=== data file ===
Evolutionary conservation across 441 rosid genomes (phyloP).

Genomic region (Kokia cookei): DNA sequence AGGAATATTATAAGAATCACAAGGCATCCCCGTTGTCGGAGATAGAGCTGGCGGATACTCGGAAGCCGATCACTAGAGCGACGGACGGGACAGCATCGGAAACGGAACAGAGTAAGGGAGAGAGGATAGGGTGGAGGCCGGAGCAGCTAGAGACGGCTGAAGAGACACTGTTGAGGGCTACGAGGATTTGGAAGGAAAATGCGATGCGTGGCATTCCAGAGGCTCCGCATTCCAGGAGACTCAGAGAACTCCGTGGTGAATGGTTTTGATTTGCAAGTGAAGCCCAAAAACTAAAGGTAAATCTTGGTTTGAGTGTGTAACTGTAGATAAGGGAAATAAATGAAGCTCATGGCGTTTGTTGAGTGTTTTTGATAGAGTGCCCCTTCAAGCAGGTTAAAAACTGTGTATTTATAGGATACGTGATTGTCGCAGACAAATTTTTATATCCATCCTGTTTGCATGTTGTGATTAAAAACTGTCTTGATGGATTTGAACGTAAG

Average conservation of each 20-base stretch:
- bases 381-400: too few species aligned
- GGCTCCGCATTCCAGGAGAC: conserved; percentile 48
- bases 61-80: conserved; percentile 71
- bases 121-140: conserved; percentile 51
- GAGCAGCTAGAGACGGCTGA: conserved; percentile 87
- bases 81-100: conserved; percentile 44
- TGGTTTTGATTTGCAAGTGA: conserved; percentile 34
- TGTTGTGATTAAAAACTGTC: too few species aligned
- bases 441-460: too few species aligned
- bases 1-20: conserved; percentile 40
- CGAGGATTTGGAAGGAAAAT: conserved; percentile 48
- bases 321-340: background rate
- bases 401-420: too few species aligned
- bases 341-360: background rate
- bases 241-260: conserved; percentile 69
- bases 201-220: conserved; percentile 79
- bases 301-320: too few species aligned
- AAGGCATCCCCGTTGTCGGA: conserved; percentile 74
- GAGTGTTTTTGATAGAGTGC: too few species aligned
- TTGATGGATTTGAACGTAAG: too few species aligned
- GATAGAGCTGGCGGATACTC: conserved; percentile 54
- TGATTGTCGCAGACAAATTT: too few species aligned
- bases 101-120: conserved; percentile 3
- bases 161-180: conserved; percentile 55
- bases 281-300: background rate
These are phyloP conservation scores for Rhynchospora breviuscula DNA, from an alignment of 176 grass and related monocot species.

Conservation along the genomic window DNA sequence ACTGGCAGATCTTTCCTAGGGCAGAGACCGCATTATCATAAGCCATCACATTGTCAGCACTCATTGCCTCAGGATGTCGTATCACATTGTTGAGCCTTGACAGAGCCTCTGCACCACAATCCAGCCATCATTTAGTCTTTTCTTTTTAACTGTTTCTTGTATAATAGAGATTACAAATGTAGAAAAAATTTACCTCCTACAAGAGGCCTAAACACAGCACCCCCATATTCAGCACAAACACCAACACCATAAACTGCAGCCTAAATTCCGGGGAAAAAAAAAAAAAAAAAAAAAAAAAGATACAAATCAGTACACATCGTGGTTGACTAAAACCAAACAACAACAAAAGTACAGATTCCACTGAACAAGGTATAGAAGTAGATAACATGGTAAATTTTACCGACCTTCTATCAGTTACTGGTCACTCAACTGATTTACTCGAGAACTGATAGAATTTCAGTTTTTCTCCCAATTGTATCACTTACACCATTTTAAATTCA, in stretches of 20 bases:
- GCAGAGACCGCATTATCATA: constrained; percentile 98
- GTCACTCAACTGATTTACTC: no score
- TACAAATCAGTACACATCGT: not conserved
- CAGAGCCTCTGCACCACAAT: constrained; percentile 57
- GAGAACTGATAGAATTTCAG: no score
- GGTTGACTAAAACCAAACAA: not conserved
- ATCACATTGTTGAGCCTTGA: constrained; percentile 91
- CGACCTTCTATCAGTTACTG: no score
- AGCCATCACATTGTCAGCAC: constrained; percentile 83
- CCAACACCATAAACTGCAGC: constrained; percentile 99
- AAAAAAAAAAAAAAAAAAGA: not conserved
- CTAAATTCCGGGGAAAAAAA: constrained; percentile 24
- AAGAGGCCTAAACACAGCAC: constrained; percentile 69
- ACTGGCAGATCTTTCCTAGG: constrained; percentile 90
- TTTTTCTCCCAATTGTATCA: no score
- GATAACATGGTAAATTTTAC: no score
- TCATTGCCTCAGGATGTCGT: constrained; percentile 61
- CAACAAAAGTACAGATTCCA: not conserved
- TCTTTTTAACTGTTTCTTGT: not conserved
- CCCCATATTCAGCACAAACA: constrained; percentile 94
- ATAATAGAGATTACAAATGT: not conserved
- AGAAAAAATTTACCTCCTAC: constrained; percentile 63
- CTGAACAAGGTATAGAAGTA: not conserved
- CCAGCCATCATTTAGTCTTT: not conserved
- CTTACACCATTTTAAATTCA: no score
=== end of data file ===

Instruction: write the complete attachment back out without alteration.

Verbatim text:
Evolutionary conservation across 441 rosid genomes (phyloP).

Genomic region (Kokia cookei): DNA sequence AGGAATATTATAAGAATCACAAGGCATCCCCGTTGTCGGAGATAGAGCTGGCGGATACTCGGAAGCCGATCACTAGAGCGACGGACGGGACAGCATCGGAAACGGAACAGAGTAAGGGAGAGAGGATAGGGTGGAGGCCGGAGCAGCTAGAGACGGCTGAAGAGACACTGTTGAGGGCTACGAGGATTTGGAAGGAAAATGCGATGCGTGGCATTCCAGAGGCTCCGCATTCCAGGAGACTCAGAGAACTCCGTGGTGAATGGTTTTGATTTGCAAGTGAAGCCCAAAAACTAAAGGTAAATCTTGGTTTGAGTGTGTAACTGTAGATAAGGGAAATAAATGAAGCTCATGGCGTTTGTTGAGTGTTTTTGATAGAGTGCCCCTTCAAGCAGGTTAAAAACTGTGTATTTATAGGATACGTGATTGTCGCAGACAAATTTTTATATCCATCCTGTTTGCATGTTGTGATTAAAAACTGTCTTGATGGATTTGAACGTAAG

Average conservation of each 20-base stretch:
- bases 381-400: too few species aligned
- GGCTCCGCATTCCAGGAGAC: conserved; percentile 48
- bases 61-80: conserved; percentile 71
- bases 121-140: conserved; percentile 51
- GAGCAGCTAGAGACGGCTGA: conserved; percentile 87
- bases 81-100: conserved; percentile 44
- TGGTTTTGATTTGCAAGTGA: conserved; percentile 34
- TGTTGTGATTAAAAACTGTC: too few species aligned
- bases 441-460: too few species aligned
- bases 1-20: conserved; percentile 40
- CGAGGATTTGGAAGGAAAAT: conserved; percentile 48
- bases 321-340: background rate
- bases 401-420: too few species aligned
- bases 341-360: background rate
- bases 241-260: conserved; percentile 69
- bases 201-220: conserved; percentile 79
- bases 301-320: too few species aligned
- AAGGCATCCCCGTTGTCGGA: conserved; percentile 74
- GAGTGTTTTTGATAGAGTGC: too few species aligned
- TTGATGGATTTGAACGTAAG: too few species aligned
- GATAGAGCTGGCGGATACTC: conserved; percentile 54
- TGATTGTCGCAGACAAATTT: too few species aligned
- bases 101-120: conserved; percentile 3
- bases 161-180: conserved; percentile 55
- bases 281-300: background rate
These are phyloP conservation scores for Rhynchospora breviuscula DNA, from an alignment of 176 grass and related monocot species.

Conservation along the genomic window DNA sequence ACTGGCAGATCTTTCCTAGGGCAGAGACCGCATTATCATAAGCCATCACATTGTCAGCACTCATTGCCTCAGGATGTCGTATCACATTGTTGAGCCTTGACAGAGCCTCTGCACCACAATCCAGCCATCATTTAGTCTTTTCTTTTTAACTGTTTCTTGTATAATAGAGATTACAAATGTAGAAAAAATTTACCTCCTACAAGAGGCCTAAACACAGCACCCCCATATTCAGCACAAACACCAACACCATAAACTGCAGCCTAAATTCCGGGGAAAAAAAAAAAAAAAAAAAAAAAAAGATACAAATCAGTACACATCGTGGTTGACTAAAACCAAACAACAACAAAAGTACAGATTCCACTGAACAAGGTATAGAAGTAGATAACATGGTAAATTTTACCGACCTTCTATCAGTTACTGGTCACTCAACTGATTTACTCGAGAACTGATAGAATTTCAGTTTTTCTCCCAATTGTATCACTTACACCATTTTAAATTCA, in stretches of 20 bases:
- GCAGAGACCGCATTATCATA: constrained; percentile 98
- GTCACTCAACTGATTTACTC: no score
- TACAAATCAGTACACATCGT: not conserved
- CAGAGCCTCTGCACCACAAT: constrained; percentile 57
- GAGAACTGATAGAATTTCAG: no score
- GGTTGACTAAAACCAAACAA: not conserved
- ATCACATTGTTGAGCCTTGA: constrained; percentile 91
- CGACCTTCTATCAGTTACTG: no score
- AGCCATCACATTGTCAGCAC: constrained; percentile 83
- CCAACACCATAAACTGCAGC: constrained; percentile 99
- AAAAAAAAAAAAAAAAAAGA: not conserved
- CTAAATTCCGGGGAAAAAAA: constrained; percentile 24
- AAGAGGCCTAAACACAGCAC: constrained; percentile 69
- ACTGGCAGATCTTTCCTAGG: constrained; percentile 90
- TTTTTCTCCCAATTGTATCA: no score
- GATAACATGGTAAATTTTAC: no score
- TCATTGCCTCAGGATGTCGT: constrained; percentile 61
- CAACAAAAGTACAGATTCCA: not conserved
- TCTTTTTAACTGTTTCTTGT: not conserved
- CCCCATATTCAGCACAAACA: constrained; percentile 94
- ATAATAGAGATTACAAATGT: not conserved
- AGAAAAAATTTACCTCCTAC: constrained; percentile 63
- CTGAACAAGGTATAGAAGTA: not conserved
- CCAGCCATCATTTAGTCTTT: not conserved
- CTTACACCATTTTAAATTCA: no score